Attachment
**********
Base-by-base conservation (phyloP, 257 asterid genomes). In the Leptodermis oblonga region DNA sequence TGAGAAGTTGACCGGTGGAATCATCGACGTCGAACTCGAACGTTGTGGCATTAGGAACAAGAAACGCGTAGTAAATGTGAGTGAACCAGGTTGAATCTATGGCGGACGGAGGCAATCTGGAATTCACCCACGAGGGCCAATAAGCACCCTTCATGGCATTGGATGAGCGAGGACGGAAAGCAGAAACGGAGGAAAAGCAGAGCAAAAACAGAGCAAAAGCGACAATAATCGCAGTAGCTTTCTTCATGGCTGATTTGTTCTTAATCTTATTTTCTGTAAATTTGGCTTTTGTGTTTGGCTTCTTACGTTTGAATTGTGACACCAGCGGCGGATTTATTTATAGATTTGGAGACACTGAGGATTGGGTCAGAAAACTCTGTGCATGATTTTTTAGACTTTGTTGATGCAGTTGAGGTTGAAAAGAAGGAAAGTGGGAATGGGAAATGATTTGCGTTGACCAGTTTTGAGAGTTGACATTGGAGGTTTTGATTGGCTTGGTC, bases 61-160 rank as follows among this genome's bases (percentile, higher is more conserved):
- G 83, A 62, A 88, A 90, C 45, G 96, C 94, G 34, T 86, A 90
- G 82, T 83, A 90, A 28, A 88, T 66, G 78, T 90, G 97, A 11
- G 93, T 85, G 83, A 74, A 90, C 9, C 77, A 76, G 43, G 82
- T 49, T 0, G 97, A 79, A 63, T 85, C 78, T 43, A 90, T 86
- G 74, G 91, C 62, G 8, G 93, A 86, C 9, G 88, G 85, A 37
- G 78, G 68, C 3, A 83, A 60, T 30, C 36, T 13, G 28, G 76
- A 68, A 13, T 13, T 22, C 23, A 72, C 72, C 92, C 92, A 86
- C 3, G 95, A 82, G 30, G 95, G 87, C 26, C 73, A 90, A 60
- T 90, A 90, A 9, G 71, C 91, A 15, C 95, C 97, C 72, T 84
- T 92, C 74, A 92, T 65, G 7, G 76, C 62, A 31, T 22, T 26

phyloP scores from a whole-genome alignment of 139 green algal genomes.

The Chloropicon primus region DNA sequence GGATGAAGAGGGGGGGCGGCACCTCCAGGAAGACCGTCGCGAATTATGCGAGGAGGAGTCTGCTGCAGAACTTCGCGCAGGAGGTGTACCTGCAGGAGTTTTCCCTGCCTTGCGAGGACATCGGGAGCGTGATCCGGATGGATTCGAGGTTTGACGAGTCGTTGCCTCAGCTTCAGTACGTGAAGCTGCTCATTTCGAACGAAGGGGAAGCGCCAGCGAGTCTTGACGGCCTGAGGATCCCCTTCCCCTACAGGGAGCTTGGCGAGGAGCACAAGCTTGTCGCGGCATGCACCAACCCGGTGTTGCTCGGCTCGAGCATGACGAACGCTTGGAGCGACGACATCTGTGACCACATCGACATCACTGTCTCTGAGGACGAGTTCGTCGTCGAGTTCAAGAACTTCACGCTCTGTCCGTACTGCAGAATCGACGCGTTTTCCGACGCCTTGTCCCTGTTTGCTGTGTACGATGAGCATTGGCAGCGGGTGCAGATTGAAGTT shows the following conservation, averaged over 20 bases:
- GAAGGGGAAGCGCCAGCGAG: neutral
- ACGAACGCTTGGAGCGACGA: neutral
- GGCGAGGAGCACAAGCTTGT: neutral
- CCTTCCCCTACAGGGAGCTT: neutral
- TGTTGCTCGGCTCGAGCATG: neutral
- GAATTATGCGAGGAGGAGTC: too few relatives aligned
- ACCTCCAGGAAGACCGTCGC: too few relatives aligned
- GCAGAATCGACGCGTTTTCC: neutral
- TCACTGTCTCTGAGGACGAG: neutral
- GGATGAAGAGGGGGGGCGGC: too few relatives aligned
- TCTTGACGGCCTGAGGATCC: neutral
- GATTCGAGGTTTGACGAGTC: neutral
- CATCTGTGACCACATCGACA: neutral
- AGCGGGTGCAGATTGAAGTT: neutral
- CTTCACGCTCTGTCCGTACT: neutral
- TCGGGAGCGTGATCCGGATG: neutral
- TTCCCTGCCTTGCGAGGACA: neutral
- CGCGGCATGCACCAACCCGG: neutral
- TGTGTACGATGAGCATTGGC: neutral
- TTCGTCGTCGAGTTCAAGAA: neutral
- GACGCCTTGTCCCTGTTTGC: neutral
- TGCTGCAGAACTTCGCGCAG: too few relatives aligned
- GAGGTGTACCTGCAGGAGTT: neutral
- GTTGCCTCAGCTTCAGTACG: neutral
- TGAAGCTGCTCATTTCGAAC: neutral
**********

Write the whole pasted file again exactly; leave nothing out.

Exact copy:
Base-by-base conservation (phyloP, 257 asterid genomes). In the Leptodermis oblonga region DNA sequence TGAGAAGTTGACCGGTGGAATCATCGACGTCGAACTCGAACGTTGTGGCATTAGGAACAAGAAACGCGTAGTAAATGTGAGTGAACCAGGTTGAATCTATGGCGGACGGAGGCAATCTGGAATTCACCCACGAGGGCCAATAAGCACCCTTCATGGCATTGGATGAGCGAGGACGGAAAGCAGAAACGGAGGAAAAGCAGAGCAAAAACAGAGCAAAAGCGACAATAATCGCAGTAGCTTTCTTCATGGCTGATTTGTTCTTAATCTTATTTTCTGTAAATTTGGCTTTTGTGTTTGGCTTCTTACGTTTGAATTGTGACACCAGCGGCGGATTTATTTATAGATTTGGAGACACTGAGGATTGGGTCAGAAAACTCTGTGCATGATTTTTTAGACTTTGTTGATGCAGTTGAGGTTGAAAAGAAGGAAAGTGGGAATGGGAAATGATTTGCGTTGACCAGTTTTGAGAGTTGACATTGGAGGTTTTGATTGGCTTGGTC, bases 61-160 rank as follows among this genome's bases (percentile, higher is more conserved):
- G 83, A 62, A 88, A 90, C 45, G 96, C 94, G 34, T 86, A 90
- G 82, T 83, A 90, A 28, A 88, T 66, G 78, T 90, G 97, A 11
- G 93, T 85, G 83, A 74, A 90, C 9, C 77, A 76, G 43, G 82
- T 49, T 0, G 97, A 79, A 63, T 85, C 78, T 43, A 90, T 86
- G 74, G 91, C 62, G 8, G 93, A 86, C 9, G 88, G 85, A 37
- G 78, G 68, C 3, A 83, A 60, T 30, C 36, T 13, G 28, G 76
- A 68, A 13, T 13, T 22, C 23, A 72, C 72, C 92, C 92, A 86
- C 3, G 95, A 82, G 30, G 95, G 87, C 26, C 73, A 90, A 60
- T 90, A 90, A 9, G 71, C 91, A 15, C 95, C 97, C 72, T 84
- T 92, C 74, A 92, T 65, G 7, G 76, C 62, A 31, T 22, T 26

phyloP scores from a whole-genome alignment of 139 green algal genomes.

The Chloropicon primus region DNA sequence GGATGAAGAGGGGGGGCGGCACCTCCAGGAAGACCGTCGCGAATTATGCGAGGAGGAGTCTGCTGCAGAACTTCGCGCAGGAGGTGTACCTGCAGGAGTTTTCCCTGCCTTGCGAGGACATCGGGAGCGTGATCCGGATGGATTCGAGGTTTGACGAGTCGTTGCCTCAGCTTCAGTACGTGAAGCTGCTCATTTCGAACGAAGGGGAAGCGCCAGCGAGTCTTGACGGCCTGAGGATCCCCTTCCCCTACAGGGAGCTTGGCGAGGAGCACAAGCTTGTCGCGGCATGCACCAACCCGGTGTTGCTCGGCTCGAGCATGACGAACGCTTGGAGCGACGACATCTGTGACCACATCGACATCACTGTCTCTGAGGACGAGTTCGTCGTCGAGTTCAAGAACTTCACGCTCTGTCCGTACTGCAGAATCGACGCGTTTTCCGACGCCTTGTCCCTGTTTGCTGTGTACGATGAGCATTGGCAGCGGGTGCAGATTGAAGTT shows the following conservation, averaged over 20 bases:
- GAAGGGGAAGCGCCAGCGAG: neutral
- ACGAACGCTTGGAGCGACGA: neutral
- GGCGAGGAGCACAAGCTTGT: neutral
- CCTTCCCCTACAGGGAGCTT: neutral
- TGTTGCTCGGCTCGAGCATG: neutral
- GAATTATGCGAGGAGGAGTC: too few relatives aligned
- ACCTCCAGGAAGACCGTCGC: too few relatives aligned
- GCAGAATCGACGCGTTTTCC: neutral
- TCACTGTCTCTGAGGACGAG: neutral
- GGATGAAGAGGGGGGGCGGC: too few relatives aligned
- TCTTGACGGCCTGAGGATCC: neutral
- GATTCGAGGTTTGACGAGTC: neutral
- CATCTGTGACCACATCGACA: neutral
- AGCGGGTGCAGATTGAAGTT: neutral
- CTTCACGCTCTGTCCGTACT: neutral
- TCGGGAGCGTGATCCGGATG: neutral
- TTCCCTGCCTTGCGAGGACA: neutral
- CGCGGCATGCACCAACCCGG: neutral
- TGTGTACGATGAGCATTGGC: neutral
- TTCGTCGTCGAGTTCAAGAA: neutral
- GACGCCTTGTCCCTGTTTGC: neutral
- TGCTGCAGAACTTCGCGCAG: too few relatives aligned
- GAGGTGTACCTGCAGGAGTT: neutral
- GTTGCCTCAGCTTCAGTACG: neutral
- TGAAGCTGCTCATTTCGAAC: neutral